Snowed In

  • Posted on February 25, 2007 at 9:15 pm

It has snowed pretty much all day, so we’ve been nesting. From my fifth floor view, the snow doesn’t seem that deep, and the roads are just wet, but that’s coming from a Midwest girl. According to the D.C. government, it snowed enough to warrant a snow emergency. For 3 inches. I won’t be surprised if schools are closed for the next few days, until all the snow has melted.

So in honor of this “winter event”, and in preparation for tonight’s Academy Awards presentation, we stayed in all day and watched Babel and The Departed. I enjoyed Babel—it’s one of those movies that I need time to process and think about. There were so many strong emotions portrayed, and many of the characters were in that grey, in-between zone of not-quite good guy, but not-quite bad guy. Kind of like real life, I guess.

I wasn’t that impressed with The Departed. My caveat to that statement is that I do not like Martin Scorsese films, except for Goodfellas, Cape Fear and Taxi Driver (I still remember going to see Cape Fear with my mom at the theater when I was 12 or 13–I was blown away by the movie.) The Departed wasn’t as awful as The Gangs of New York, the Aviator or Raging Bull, but it fell quite short of being Best Picture of the Year, in my opinion. I know that there are a lot of Scorsese fans out there, but I’m just not a big fan. I felt like I was watching an extended episode of the Sopranos, with Jack Nicholson as Tony Soprano. What does everyone love about this movie? Is it the dialogue? The story? The fact that Scorsese uses the Rolling Stones’ Gimme Shelter in every single one of his movies? Please, someone explain it to me.

Yesterday, we saw Children of Men at the theater. It was about a dystopian future where women no longer have children, and the world has fallen to pollution and war. You should see this movie; it is incredible.

Last night, we headed to Dupont Circle’s Heritage India restaurant to celebrate my friend Etaf’s birthday. The restaurant was awesome—we had Indian tapas like minced lamb empanadas and sautéed calamari. The service was a bit sketchy (Martin said it best–”the host looked at me like I was an alien when I asked about the party for Etaf,”) but I defiinitely want to go back and try more tapas. Etaf’s boyfriend Saiful flew in from Chicago to surprise her—how cute is that?!? And, I met a girl named Bethania, which is the Spanish version of Bethany. We switched names for the night.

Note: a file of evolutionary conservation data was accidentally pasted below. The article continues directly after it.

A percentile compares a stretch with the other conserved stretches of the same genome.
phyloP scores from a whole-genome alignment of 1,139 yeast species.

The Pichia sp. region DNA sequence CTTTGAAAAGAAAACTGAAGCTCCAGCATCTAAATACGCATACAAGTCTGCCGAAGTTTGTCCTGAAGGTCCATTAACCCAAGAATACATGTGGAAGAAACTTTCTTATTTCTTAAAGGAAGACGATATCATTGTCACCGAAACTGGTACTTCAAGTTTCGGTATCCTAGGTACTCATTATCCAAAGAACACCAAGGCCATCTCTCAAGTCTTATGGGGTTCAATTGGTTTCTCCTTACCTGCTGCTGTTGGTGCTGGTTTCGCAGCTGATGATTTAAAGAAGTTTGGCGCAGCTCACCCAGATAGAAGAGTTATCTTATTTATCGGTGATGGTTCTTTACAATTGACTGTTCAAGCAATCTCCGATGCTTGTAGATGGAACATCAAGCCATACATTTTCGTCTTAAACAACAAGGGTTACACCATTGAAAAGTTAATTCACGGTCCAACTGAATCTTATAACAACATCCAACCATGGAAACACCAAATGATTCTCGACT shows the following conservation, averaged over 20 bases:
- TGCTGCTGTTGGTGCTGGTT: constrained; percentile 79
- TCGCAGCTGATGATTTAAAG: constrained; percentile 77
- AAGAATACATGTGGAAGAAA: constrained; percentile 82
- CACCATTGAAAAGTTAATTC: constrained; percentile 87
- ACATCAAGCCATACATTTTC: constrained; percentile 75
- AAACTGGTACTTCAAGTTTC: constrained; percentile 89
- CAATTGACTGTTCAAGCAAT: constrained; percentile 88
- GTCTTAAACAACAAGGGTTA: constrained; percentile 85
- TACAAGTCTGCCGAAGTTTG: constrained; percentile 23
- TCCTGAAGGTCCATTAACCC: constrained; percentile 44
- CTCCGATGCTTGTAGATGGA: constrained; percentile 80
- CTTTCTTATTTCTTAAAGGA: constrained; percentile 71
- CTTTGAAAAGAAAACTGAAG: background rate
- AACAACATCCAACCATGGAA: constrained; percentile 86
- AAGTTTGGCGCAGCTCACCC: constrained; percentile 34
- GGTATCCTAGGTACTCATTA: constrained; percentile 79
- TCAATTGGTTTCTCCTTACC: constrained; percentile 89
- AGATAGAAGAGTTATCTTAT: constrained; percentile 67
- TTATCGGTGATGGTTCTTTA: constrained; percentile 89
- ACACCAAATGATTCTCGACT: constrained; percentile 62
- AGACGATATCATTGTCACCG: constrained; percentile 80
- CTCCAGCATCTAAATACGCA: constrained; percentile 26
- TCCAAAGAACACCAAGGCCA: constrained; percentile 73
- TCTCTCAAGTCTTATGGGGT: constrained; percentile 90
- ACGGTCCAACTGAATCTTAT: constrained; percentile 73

Well, it’s time for the Oscars now. I guess I’ll be rooting for Little Miss Sunshine.

Those poor dragons

  • Posted on February 24, 2007 at 6:59 pm

I just heard the song “Mother’s Little Helper” by the Rolling Stones. It reminded me of when I was a kid. Not because I was much of a Mother’s Little Helper (sorry Mom. I still suck at mopping the floor.) And not because anyone had a pill-popping problem. It’s because we used to listen to the Rolling Stones on cassette tape while cruising around in our station wagon, and my youngest brother Eric thought that the line “what a drag it is getting old” in the song was “when a dragon is getting old.” He was such a cute little kid. (Or wait, was it my brother Brandon who made up that line? Well, you were both cute.)

Eric, Chocolate and Chuck Norris

Here’s a picture of Eric eating something chocolaty. And note the Chuck Norris headband. Sweet.

Oysters and Champagne

  • Posted on February 12, 2007 at 7:38 am

Around here, birthdays are week-long celebrations. In fact, if it’s an extra-special year, it might even turn into a month-long celebration. So, this weekend began the celebration for Larry’s upcoming birthday on February 14 (yes, it is on Valentine’s Day. But we don’t mention that holiday—it’s only Larry’s birthday. No Valentines.)

Yesterday we went to Clyde’s of Gallery Place in D.C. Clyde’s is a chain, but only a local one, so it’s ok to love it. And I do love it, at least the Raw Bar happy hour. Sundays through Thursdays, from 4 p.m. until 6 p.m., and again from 11 p.m. until 1 a.m., raw bar items are 50% off. Since both Larry and I work outside of the district, we have no chance of making it downtown for the first happy hour, and we’re usually sleeping by the time the second round starts. But our Sunday afternoon was wide open.

We ordered two dozen oysters. They have an amazing selection—yesterday they had seven different varieties, each with a unique size, taste and texture. We sort of lost track of the names when our server breezed and bumbled through them, but we figured out what our favorite ones were: Kusshi and Burns Point. The Kusshis were small, yet the shells were deceivingly deep, and they were very meaty and succulent. The Burns Point were slightly larger and had more brine than the Kusshis. We drank a bottle of Domaine St. Michelle Brut Sparkling Wine with the oysters—a perfect combination.

Dinner: One Dozen Oysters


We each got dessert—Larry ordered the Bittersweet Chocolate Croissant Bread Pudding With Vanilla Bean Custard, and I had the Orange Pound Cake. Both were really good. The bread pudding had just the right amount of chocolate, and the croissants gave it a buttery, flaky texture. The orange pound cake was lighter than a typical pound cake, and it came with grilled pineapple skewered onto a vanilla bean. The desserts were justified because—little known fact—a dozen oysters only have about 110 calories total! What a lo-cal dinner!